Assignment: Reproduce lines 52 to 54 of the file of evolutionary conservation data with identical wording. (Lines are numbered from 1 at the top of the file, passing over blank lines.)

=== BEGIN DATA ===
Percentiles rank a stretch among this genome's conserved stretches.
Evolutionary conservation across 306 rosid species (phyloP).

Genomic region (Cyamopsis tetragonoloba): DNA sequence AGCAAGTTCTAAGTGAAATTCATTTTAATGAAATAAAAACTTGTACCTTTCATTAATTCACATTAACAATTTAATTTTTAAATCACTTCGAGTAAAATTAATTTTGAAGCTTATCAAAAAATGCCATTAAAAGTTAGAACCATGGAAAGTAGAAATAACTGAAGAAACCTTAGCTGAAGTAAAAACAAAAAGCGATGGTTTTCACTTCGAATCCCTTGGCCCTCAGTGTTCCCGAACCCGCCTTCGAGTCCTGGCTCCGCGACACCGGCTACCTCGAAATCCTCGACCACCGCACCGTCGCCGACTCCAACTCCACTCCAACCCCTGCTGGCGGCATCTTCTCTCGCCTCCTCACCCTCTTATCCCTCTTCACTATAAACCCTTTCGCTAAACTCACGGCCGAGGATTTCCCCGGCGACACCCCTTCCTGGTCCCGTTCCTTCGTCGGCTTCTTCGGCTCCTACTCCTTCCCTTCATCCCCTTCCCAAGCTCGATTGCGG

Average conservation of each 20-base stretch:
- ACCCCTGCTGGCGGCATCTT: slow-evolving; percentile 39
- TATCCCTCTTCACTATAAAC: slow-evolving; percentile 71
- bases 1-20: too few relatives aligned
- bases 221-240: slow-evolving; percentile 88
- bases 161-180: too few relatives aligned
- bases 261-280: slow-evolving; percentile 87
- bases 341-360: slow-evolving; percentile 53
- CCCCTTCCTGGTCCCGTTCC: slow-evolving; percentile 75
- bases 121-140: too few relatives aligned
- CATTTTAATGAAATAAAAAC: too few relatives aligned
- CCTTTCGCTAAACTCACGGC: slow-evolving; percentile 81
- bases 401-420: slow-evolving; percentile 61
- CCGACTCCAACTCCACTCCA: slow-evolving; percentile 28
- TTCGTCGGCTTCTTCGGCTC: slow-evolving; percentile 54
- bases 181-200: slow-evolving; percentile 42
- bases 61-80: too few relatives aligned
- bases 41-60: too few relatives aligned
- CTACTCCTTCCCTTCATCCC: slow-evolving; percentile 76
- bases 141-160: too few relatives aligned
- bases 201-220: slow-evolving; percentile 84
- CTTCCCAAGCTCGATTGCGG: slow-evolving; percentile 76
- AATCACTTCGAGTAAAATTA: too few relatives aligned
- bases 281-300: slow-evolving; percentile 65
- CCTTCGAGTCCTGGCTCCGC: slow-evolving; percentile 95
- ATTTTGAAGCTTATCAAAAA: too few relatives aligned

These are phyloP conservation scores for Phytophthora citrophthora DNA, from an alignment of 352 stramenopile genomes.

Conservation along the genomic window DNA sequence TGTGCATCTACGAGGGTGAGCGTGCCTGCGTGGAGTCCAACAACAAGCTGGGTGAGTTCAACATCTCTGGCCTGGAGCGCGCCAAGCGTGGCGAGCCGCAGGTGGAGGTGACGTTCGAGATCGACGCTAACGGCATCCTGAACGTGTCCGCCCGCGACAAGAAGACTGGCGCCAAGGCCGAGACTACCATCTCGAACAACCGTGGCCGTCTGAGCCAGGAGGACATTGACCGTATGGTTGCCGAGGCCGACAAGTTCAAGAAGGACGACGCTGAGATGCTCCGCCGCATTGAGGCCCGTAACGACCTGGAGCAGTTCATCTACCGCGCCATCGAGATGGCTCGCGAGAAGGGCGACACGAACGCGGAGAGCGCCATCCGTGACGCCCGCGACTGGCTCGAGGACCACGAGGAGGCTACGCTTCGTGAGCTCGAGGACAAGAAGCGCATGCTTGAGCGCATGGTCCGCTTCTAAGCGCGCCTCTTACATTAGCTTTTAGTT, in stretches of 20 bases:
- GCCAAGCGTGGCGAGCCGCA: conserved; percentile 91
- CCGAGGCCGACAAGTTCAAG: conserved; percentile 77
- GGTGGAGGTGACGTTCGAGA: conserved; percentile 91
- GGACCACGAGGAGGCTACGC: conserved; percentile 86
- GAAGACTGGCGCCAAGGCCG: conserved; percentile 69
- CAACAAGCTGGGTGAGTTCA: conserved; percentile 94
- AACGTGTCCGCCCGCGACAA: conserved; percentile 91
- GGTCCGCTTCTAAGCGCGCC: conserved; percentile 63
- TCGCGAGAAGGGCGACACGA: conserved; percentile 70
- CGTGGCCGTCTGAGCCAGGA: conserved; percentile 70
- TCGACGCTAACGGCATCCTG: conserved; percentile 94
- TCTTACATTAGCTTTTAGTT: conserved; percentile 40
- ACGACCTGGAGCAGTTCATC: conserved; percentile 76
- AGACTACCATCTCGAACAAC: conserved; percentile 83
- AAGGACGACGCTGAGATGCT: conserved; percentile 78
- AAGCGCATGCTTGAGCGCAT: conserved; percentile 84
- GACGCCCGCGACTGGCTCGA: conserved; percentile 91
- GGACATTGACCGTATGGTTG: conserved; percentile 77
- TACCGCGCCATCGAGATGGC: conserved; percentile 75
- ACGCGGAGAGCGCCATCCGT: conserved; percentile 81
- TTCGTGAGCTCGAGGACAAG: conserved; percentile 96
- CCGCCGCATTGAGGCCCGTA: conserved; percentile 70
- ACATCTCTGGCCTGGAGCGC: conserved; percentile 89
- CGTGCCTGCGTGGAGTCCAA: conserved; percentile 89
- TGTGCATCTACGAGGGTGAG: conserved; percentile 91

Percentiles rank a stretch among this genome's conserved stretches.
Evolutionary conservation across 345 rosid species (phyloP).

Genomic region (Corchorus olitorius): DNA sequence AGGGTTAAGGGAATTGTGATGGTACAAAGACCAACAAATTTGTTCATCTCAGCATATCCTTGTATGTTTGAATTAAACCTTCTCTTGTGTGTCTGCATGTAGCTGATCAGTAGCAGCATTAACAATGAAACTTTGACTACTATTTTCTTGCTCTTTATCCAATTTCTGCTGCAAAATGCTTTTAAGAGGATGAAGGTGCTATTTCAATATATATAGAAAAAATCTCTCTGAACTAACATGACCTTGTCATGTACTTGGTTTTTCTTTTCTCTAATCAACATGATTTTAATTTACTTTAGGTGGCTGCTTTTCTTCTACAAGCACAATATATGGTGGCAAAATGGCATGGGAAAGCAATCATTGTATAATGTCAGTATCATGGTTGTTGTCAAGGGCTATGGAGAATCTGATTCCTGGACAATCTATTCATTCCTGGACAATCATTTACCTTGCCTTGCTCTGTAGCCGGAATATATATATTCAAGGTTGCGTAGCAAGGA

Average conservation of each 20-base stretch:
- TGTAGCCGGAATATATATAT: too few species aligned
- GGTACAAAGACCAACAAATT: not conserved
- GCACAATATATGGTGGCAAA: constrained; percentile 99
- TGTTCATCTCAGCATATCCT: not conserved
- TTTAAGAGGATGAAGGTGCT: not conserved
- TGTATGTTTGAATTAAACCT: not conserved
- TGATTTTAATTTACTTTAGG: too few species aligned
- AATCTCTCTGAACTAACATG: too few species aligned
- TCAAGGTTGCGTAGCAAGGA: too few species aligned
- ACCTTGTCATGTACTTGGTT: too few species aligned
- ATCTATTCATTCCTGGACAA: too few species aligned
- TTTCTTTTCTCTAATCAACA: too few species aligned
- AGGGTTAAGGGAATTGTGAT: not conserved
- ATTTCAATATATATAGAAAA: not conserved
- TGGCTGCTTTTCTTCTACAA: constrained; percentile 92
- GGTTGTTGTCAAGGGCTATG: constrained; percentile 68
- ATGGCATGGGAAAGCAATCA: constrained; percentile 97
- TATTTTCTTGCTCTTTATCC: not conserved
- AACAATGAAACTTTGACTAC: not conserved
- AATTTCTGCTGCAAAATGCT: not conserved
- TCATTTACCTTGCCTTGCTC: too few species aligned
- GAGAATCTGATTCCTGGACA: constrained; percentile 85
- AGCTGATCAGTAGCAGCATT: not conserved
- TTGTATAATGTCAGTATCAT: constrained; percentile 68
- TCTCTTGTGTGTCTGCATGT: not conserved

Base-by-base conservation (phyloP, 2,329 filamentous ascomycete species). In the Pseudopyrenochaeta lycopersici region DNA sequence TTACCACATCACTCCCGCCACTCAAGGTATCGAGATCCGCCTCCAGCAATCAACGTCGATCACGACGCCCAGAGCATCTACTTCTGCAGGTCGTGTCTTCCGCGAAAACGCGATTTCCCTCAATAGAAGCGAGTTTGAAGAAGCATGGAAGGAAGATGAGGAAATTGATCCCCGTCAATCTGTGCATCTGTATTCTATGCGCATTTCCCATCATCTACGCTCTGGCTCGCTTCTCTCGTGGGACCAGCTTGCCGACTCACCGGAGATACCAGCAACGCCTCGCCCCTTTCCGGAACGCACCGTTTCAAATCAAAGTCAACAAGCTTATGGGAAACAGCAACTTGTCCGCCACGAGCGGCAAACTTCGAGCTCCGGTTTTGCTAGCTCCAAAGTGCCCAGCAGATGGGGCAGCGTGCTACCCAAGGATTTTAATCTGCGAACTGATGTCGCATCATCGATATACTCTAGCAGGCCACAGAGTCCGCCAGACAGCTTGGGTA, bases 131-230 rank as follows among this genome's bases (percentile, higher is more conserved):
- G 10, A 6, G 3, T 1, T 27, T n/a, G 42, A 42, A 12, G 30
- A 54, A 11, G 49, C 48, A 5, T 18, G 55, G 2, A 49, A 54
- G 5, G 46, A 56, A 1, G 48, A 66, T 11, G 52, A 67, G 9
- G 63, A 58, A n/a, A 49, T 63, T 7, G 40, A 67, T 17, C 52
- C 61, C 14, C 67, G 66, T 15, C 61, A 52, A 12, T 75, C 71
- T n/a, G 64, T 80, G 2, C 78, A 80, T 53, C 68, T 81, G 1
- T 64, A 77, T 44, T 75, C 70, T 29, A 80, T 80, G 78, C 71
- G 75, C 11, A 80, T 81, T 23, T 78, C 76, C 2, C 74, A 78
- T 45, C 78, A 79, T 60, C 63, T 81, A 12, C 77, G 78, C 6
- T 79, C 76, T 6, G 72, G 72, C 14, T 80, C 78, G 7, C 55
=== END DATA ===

- TTCGTGAGCTCGAGGACAAG: conserved; percentile 96
- CCGCCGCATTGAGGCCCGTA: conserved; percentile 70
- ACATCTCTGGCCTGGAGCGC: conserved; percentile 89